“Almost Repellant” Monsters

Odilon Redon, Smiling Spider, 1887, Courtesy British Museum

Odilon Redon, Smiling Spider, 1887, Courtesy British Museum

Happy Halloween! Tonight I’ve been perusing through an interactive website hosted by the MoMA about the artist Odilon Redon. Given this Halloween season, I’ve particularly enjoyed looking at the “Monsters” section. These lithographs are based off of the  charcoal drawings that Redon called his “noirs” (“black things”). Redon made lots of these charcoal drawings. In fact, he worked almost exclusively in black and white until he was about fifty years old! (You can read more about Redon’s “noirs” HERE.)

One of the publications that is highlighted in the MoMA interactive site is Marina van Zuylen’s chapter “The Secret of Monsters” (read online HERE) in Beyond the Visible: The Art of Odilon Redon. I really like that van Zuylen writes, “Redon’s genius is to make his figures almost repellant. He rescues them from radical ugliness by endowing each of them with traits that produces empathy.”1

I think this is such a great point, because Redon makes his monsters slightly relatable or understandable in terms of human emotion, as is the case with his lithograph Smiling Spider (1887, see above; also see another printed version from 1891). Another example would be The Crying Spider (1881, see below). This example seems especially poignant to me in terms of evoking empathy, since the spider stares directly at the viewer with large, round eyes. For me, it is these types of empathy-evoking features which make these drawings and other similar ones by Redon simultaneously compelling and disconcerting.

Odilon Redon, The Crying Spider, 1881.

Odilon Redon, The Crying Spider, 1881.

As I’ve been looking at Redon’s drawings tonight, I’ve thought about another work of art that is both compelling and disconcerting. In this instance, though, the “monsters” are the countless skeletons that appear in Pieter Bruegel the Elder’s The Triumph of Death (c. 1562, click on hyperlink to see high-resolution details). This painting is dominated by an army of skeletons who wreak all sorts of havoc across a barren landscape. Peasants and rulers alike are downtrodden, captured, or killed by these skeletons, thereby emphasizing the transience of life and inevitability of death to all mortals.

Despite the unsettling subject matter, this painting contains an overwhelming amount of fine detail, which is very compelling and captivating from a visual standpoint. Additionally, Bruegel includes a lot of small, humorous details which make these skeletons seem especially disconcerting, because they evoke an element of empathy or relatability that resonates with the viewer. Many of the activities are recognizable and suggest human emotion: one skeleton sits with his skull leaning into his hand, as if resting or thinking. Another skeleton nearby plays the hurdy-gurdy (see detail below).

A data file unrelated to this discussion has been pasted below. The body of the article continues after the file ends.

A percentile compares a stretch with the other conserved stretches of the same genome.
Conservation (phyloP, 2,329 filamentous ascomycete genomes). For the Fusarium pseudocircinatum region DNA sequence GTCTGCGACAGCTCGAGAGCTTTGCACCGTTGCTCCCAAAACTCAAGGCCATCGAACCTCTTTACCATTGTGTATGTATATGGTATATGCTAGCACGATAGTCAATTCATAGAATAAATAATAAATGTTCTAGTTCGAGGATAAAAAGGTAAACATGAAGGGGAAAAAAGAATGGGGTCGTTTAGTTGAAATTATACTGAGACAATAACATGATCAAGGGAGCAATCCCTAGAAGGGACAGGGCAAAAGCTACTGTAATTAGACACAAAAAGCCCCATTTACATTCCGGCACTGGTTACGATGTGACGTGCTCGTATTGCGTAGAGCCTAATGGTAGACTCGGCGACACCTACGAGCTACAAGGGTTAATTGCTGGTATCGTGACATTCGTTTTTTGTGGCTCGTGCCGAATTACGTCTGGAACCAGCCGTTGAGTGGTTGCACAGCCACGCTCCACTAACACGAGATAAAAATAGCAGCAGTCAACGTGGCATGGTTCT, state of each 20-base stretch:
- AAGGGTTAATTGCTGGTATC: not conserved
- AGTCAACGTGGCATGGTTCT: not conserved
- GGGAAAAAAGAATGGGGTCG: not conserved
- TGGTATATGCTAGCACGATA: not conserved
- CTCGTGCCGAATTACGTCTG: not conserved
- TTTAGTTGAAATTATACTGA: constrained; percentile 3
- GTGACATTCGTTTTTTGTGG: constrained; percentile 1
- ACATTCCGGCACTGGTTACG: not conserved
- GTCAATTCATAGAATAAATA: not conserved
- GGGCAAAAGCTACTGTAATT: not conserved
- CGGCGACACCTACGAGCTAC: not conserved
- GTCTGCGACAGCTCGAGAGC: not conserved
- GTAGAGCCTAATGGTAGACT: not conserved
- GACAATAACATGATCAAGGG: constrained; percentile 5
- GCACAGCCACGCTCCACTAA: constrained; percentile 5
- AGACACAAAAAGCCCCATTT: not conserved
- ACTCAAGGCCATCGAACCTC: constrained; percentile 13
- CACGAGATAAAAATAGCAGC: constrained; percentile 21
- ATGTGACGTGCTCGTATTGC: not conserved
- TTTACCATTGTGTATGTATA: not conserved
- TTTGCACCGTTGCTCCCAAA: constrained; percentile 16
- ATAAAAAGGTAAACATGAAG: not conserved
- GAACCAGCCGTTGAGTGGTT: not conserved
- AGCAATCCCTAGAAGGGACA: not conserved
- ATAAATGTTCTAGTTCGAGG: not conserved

Pieter Bruegel the Elder, "The Triumph of Death," c. 1562. Oil on panel, 117 cm × 162 cm (46 in × 63.8 in). Museo del Prado, Madrid. Image courtesy Wikipedia.

Pieter Bruegel the Elder, detail from “The Triumph of Death,” c. 1562. Oil on panel, 117 cm × 162 cm (46 in × 63.8 in). Museo del Prado, Madrid. Image courtesy Wikipedia.

Additionally, other skeletons are chasing women or donning pieces of contemporary 16th century clothing, both of which suggest an element of relatability in terms of human desire and culture. Another detail shows a skeleton who assumes the same slumped body position as the mortal whom he is killing or accosting, suggesting to me a reminder that these skeletons were once living mortals themselves.

Pieter Bruegel the Elder

Pieter Bruegel the Elder, detail from “The Triumph of Death,” c. 1562. Oil on panel, 117 cm × 162 cm (46 in × 63.8 in). Museo del Prado, Madrid. Image courtesy Wikipedia.

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Pieter Bruegel the Elder, detail from “The Triumph of Death,” c. 1562. Oil on panel, 117 cm × 162 cm (46 in × 63.8 in). Museo del Prado, Madrid. Image courtesy Wikipedia.

Although Redon and Bruegel are very different in their aesthetics, I think that they both are attempting to depict something that is “almost repellant,” in terms of appearance and/or concept. But there is something that is relatable and can resonate with the viewer in both of these instances, which is perhaps why these paintings have been labeled as “disturbing” and creepy.

Can you think of any other disturbing works of art that are “almost repellant” because they evoke empathy or are relatable to you?

1 Marina van Zuylen, “The Secret Life of Monsters,” in Beyond the Visible: The Art of Odilon Redon by Jodi Hauptman, ed. (New York: The Museum of Modern Art: 2005), 60. Also available online: http://books.google.com/books?id=4DYjsCbZNJsC&lpg=PT31&ots=auheV2K2A9&dq=redon%20smiling%20spider%201887&pg=PT31#v=onepage&q&f=false

  • phin says:

    “In fact, he worked almost exclusively in black and white until he was about fifty years old!”

    Mind officially blown!

  • Laura says:

    I have always liked Bruegel’s work, but this is a really interesting perspective on the Triumph of Death. He certainly brings out the humanity in the skeletons, as if they were grisly cartoon characters in a Halloween world, but it really brings death to life. It reminds me of Durer’s Four Horsemen of the Apocalypse, which I feel is a poignant personification four terrible evils. In some ways, it seems to highlight the monsters within ourselves.

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This blog focuses on making Western art history accessible and interesting to all types of audiences: art historians, students, and anyone else who is curious about art. Alberti’s Window is maintained by Monica Bowen, an art historian and professor.